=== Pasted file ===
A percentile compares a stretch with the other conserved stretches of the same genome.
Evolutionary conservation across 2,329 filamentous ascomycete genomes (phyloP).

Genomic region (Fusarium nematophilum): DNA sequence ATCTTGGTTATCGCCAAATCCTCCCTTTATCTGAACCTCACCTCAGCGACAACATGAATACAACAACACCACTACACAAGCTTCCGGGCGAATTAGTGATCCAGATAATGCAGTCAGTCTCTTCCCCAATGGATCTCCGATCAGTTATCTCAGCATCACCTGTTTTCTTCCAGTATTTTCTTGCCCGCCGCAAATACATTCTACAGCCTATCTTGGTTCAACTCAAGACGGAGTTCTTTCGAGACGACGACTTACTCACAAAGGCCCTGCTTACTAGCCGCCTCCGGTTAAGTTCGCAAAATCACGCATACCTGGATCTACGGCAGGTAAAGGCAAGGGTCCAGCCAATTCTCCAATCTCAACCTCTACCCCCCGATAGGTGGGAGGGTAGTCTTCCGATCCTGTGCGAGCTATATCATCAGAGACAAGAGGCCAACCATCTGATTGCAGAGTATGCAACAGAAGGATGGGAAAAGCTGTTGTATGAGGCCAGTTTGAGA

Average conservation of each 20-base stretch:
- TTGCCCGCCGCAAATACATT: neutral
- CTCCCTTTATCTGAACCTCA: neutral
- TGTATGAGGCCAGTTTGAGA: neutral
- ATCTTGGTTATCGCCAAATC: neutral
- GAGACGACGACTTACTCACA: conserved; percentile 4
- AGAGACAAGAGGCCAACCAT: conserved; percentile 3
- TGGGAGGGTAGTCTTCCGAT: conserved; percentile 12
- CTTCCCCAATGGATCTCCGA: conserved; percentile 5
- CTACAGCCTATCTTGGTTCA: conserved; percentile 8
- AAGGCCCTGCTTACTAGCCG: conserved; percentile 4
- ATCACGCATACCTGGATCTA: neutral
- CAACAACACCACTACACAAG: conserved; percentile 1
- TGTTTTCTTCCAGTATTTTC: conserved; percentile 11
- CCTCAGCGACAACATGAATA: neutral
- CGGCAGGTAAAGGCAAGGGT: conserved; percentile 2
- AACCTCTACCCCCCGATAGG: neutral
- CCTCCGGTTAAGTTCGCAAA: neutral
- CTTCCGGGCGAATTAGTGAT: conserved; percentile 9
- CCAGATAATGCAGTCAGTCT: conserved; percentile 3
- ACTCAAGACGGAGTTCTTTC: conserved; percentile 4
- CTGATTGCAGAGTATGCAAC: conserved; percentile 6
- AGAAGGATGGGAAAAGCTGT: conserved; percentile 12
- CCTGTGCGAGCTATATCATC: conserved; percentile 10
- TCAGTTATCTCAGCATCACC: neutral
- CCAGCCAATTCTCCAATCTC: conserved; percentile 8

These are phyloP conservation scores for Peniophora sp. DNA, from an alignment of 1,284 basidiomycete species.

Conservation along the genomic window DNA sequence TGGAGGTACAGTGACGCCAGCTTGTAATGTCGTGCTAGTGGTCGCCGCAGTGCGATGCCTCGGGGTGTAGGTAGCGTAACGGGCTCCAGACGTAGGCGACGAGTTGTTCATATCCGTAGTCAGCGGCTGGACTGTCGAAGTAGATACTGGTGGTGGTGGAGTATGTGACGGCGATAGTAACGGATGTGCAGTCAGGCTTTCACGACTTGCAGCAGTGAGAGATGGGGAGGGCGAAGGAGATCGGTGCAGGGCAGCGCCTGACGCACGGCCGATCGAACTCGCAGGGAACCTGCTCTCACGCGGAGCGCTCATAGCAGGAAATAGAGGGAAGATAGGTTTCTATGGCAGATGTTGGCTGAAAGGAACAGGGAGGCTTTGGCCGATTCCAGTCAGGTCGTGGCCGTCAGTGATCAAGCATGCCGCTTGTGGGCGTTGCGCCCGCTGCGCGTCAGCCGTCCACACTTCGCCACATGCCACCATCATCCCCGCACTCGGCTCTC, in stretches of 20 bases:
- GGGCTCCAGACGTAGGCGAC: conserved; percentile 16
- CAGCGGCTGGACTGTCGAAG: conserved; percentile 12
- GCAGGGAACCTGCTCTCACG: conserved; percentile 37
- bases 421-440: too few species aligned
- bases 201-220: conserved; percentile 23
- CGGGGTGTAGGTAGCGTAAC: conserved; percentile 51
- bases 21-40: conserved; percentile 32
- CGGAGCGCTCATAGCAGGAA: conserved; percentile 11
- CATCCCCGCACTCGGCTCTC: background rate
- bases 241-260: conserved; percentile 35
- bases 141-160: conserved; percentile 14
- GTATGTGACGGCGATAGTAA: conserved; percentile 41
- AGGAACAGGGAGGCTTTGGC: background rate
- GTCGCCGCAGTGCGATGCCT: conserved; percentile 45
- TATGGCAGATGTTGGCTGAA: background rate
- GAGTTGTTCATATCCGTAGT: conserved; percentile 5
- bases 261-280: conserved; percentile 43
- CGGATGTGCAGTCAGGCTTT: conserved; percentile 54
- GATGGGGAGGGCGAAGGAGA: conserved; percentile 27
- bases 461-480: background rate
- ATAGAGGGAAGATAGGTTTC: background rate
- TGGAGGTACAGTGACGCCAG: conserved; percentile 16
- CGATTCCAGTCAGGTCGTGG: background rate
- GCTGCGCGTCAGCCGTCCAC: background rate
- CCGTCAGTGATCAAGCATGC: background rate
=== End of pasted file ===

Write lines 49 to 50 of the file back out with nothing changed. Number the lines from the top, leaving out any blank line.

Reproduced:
- CGGATGTGCAGTCAGGCTTT: conserved; percentile 54
- GATGGGGAGGGCGAAGGAGA: conserved; percentile 27